The “trolls”, the digital proletariat who cause problems in social networks – rts.ch

Since the beginning of the war in Ukraine, every publication about the conflict has sparked an avalanche of reactions on social networks. And besides the many reactions of solidarity with the Ukrainians, many messages show support for Russia and Vladimir Putin. They are mostly “trolls” in Africa.

Trolls are those people or accounts who invade social networks with messages that are deliberately aimed at creating controversy, arousing tension and blurring the lines between information, misinformation and propaganda. And since the beginning of the war in Ukraine, the comments among the publications of information sites, such as those of the RTS, have literally stormed by storm.

However, many comments favorable to the war led by Russia come from the African continent. From Mali, Burkina Faso, Côte d’Ivoire, an avalanche of support for Russia, sometimes insultingly, forms the armed wing of a war that also takes place on the Internet and whose social networks are privileged to confront.

>> Read also: Pro-Russian “trolls” infiltrated Western media comments

Objective: “rotten the debate” to undermine trust in the media. “The purpose of trolls is less to convince through a well-rehearsed dialectic of the superiority of their arguments than to corrupt the debates and tarnish the content published by established media, who do journalistic work,” he analyzes. Julien Nocetti, associate researcher at the French Institute of International Relations and specialist in Russia and information wars.

This real cultural war of Russia is characterized by the desire to sow trouble among the Western population instead of promoting Russian culture abroad through a soft power† This orientation can also be seen in the media such as RT, whose editorial line changed from a classic instrument of in early 2010 soft power to a global media broadcasting “alternative” information.

>> See about it: The Russian media, a strategic issue of power, control and influence

Resentment, Greed and Opportunism

Some of these profiles, approached by the RTS, claim to be acting out of conviction. Resentment against the West is one of the main motifs depicted. “Today, the strong who are supposed to help and protect the weak are not fully playing their part,” said one of them, explaining that he sees the Russians as “liberators”. “When Africans suffer, it’s because of NATO and the West,” said another. For them, Africa has “suffered too much” and today it is Russia that comes to their aid.

But the motivations are not just ideological. These trolls are sometimes paid and act as part of campaigns orchestrated by certain states or influence groups. However, it is difficult to determine exactly who is behind each campaign.

“Maybe it’s a government that pays them, but maybe it’s also enough to pay a few influencers, who themselves have an army of followers who will pass on and amplify their message,” explains Matthias Lüfkens, expert in digital communication . “So it’s very hard to know if they’re doing it out of conviction or if they’re being paid by the task or by the commentary.”

>> On a related topic: An initiative to preserve internet freedom in the face of authoritarian powers

Certainly because there can be a form of opportunism, adds Julien Nocetti. “African media or opinion leaders can take the mood of the time and appropriate these pro-Russian speeches” to defend their own political interests, he says. “It’s something that adds a certain amount of complexity because it will always be difficult to know who is behind these informational attacks and whether or not there is an organic link to the Kremlin.”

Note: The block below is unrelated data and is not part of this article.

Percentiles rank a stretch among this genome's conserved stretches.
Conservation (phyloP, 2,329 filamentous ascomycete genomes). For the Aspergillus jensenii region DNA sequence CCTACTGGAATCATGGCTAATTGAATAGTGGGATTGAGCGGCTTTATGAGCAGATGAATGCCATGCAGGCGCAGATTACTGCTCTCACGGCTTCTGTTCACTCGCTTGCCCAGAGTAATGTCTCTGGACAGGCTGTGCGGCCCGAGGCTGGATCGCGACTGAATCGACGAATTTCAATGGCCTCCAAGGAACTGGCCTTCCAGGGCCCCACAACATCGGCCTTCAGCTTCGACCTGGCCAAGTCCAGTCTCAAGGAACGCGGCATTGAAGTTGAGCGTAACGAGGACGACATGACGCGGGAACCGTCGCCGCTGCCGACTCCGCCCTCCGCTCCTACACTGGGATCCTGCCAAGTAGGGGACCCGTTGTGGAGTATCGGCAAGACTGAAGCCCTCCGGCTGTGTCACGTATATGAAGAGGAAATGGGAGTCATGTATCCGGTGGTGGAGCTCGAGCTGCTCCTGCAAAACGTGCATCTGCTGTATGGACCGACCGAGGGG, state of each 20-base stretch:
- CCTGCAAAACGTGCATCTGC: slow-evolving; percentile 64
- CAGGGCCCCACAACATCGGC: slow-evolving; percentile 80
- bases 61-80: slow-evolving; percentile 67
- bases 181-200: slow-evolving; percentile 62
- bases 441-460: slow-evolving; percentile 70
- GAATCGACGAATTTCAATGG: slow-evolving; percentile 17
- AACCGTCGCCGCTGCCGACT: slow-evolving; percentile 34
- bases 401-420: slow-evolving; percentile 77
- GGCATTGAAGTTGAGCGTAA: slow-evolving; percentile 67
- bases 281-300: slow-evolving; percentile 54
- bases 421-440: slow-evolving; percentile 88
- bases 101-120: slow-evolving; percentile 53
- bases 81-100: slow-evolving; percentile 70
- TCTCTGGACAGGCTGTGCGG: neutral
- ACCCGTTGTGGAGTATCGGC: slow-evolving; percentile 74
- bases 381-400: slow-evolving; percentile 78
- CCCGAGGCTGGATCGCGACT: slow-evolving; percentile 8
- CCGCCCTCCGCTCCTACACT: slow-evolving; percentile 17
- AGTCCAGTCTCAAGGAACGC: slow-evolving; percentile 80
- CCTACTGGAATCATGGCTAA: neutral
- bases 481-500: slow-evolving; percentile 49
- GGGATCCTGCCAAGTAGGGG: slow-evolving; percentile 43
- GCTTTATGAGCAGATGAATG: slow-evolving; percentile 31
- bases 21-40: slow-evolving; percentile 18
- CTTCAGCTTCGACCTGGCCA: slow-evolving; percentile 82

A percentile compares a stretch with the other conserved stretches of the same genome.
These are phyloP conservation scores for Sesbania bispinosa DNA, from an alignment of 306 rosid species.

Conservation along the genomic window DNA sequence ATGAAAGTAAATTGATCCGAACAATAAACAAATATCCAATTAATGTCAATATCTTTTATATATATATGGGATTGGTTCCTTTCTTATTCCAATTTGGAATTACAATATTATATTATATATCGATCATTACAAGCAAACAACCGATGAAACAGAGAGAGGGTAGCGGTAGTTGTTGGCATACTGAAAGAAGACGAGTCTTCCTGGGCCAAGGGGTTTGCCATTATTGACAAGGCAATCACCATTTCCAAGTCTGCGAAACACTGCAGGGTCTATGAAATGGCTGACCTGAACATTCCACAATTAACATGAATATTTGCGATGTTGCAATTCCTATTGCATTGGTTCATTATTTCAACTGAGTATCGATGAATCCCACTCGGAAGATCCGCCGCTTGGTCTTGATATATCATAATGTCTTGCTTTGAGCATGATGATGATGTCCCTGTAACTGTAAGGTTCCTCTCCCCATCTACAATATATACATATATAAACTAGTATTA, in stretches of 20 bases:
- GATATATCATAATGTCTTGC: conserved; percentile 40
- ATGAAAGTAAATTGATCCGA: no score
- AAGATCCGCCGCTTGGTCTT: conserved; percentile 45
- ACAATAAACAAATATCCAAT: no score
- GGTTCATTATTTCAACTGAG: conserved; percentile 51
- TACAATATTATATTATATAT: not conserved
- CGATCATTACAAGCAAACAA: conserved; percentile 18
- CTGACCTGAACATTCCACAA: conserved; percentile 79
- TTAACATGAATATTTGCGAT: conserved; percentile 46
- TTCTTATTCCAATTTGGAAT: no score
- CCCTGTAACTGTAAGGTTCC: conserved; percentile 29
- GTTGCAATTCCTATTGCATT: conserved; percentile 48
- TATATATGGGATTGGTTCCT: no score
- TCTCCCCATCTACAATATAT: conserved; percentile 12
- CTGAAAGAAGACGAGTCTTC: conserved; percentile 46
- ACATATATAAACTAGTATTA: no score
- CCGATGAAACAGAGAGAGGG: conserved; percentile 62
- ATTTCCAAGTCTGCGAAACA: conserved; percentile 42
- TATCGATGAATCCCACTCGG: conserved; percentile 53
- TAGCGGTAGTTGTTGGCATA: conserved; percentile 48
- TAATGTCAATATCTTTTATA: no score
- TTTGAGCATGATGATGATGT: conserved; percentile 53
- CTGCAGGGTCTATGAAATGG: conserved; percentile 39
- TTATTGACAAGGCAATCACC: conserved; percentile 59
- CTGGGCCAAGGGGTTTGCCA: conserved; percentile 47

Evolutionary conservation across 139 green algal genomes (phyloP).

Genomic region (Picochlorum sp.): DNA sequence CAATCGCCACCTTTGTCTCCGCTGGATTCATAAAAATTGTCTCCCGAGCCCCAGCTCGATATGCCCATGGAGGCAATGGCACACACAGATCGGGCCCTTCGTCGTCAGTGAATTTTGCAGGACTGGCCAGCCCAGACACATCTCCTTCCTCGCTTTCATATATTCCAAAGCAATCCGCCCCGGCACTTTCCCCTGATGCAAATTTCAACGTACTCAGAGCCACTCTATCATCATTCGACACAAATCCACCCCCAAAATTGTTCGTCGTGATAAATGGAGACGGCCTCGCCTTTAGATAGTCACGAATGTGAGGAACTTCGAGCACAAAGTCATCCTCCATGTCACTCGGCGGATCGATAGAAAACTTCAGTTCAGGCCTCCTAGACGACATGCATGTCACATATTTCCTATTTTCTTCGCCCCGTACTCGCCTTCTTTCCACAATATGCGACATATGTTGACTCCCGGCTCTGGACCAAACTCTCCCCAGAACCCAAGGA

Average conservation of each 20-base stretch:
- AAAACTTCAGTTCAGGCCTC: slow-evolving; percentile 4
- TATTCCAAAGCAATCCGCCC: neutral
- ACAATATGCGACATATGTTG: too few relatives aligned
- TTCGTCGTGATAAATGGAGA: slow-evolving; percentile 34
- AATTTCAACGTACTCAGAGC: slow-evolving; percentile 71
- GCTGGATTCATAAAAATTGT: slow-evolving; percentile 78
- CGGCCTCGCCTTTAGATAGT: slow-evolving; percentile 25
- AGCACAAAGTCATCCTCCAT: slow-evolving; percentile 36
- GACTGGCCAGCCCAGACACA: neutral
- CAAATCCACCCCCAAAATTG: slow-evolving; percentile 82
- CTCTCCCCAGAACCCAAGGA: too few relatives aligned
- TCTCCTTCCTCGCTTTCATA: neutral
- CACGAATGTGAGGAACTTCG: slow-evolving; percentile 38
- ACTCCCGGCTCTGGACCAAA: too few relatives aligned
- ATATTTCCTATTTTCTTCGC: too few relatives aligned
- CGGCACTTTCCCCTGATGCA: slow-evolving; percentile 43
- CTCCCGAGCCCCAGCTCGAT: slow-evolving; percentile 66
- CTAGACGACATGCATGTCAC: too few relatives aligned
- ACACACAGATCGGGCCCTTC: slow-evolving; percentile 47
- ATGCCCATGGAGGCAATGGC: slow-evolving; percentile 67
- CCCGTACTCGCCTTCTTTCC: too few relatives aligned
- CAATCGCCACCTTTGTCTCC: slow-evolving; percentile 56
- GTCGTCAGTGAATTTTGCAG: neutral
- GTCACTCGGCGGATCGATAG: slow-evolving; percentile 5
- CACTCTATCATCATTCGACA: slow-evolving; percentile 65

Former Soviet diplomat Vladimir Fedorovsky was questioned at 7:30 p.m. on Thursday evening and recalls that we “are witnessing a terrible mix of genres between propaganda and real politics today”. “And I want to point out that sometimes it also concerns the West, where a lot of media are discredited today,” he underlines.

>> Vladimir Fedorovski’s response to this inquiry at 7.30 pm:

Vladimir Fedorovski, a former Russian diplomat, deciphers the hybrid war taking place in Ukraine / 7:30 pm / 2 min. / April 28, 2022

“Troll Factories”

An army of little hands paid for the “like” or the comment, it’s called a factory or a troll farm. A few years ago, one of them was discovered in a building in St. Petersburg, where workers were paid to write messages in favor of the Kremlin or to influence elections abroad, or simply to show the Russian point of view.

>> Read: Fronde against the “troll factory” flooding the web with Russian propaganda

This type of construction is now used almost everywhere. In particular, in China tens of billions of yuan have been invested in what is called “the army of 50 centsreferring to the alleged salary of millions of little hands paid to leave comments and show a more positive image of the Chinese Communist Party.

digital proletariat

For Julien Nocetti, Africa is therefore fertile ground, as is part of Southeast Asia. “In some of these countries you already have a labor force that is very cheap and, depending on the place, can be quite skilled,” he notes.

“Trolls are mostly individuals, they are part of those click workers that we sometimes hear about other digital or e-commerce players. They form a kind of mass, digital proletariat in the broad sense,” he sums up. With the difference that trolls are not exploited for commercial purposes, but for strategic and diplomatic purposes.

And of course they are not recognized anywhere and are the subject of bitter disputes between the states. An excellent relay, then, for “running a mess of debates in the western countries”, creating confusion and controversy and taking part in a real parallel war with sometimes elusive effects.

TV Subject: Gilles Clémençon

Webtext: jop

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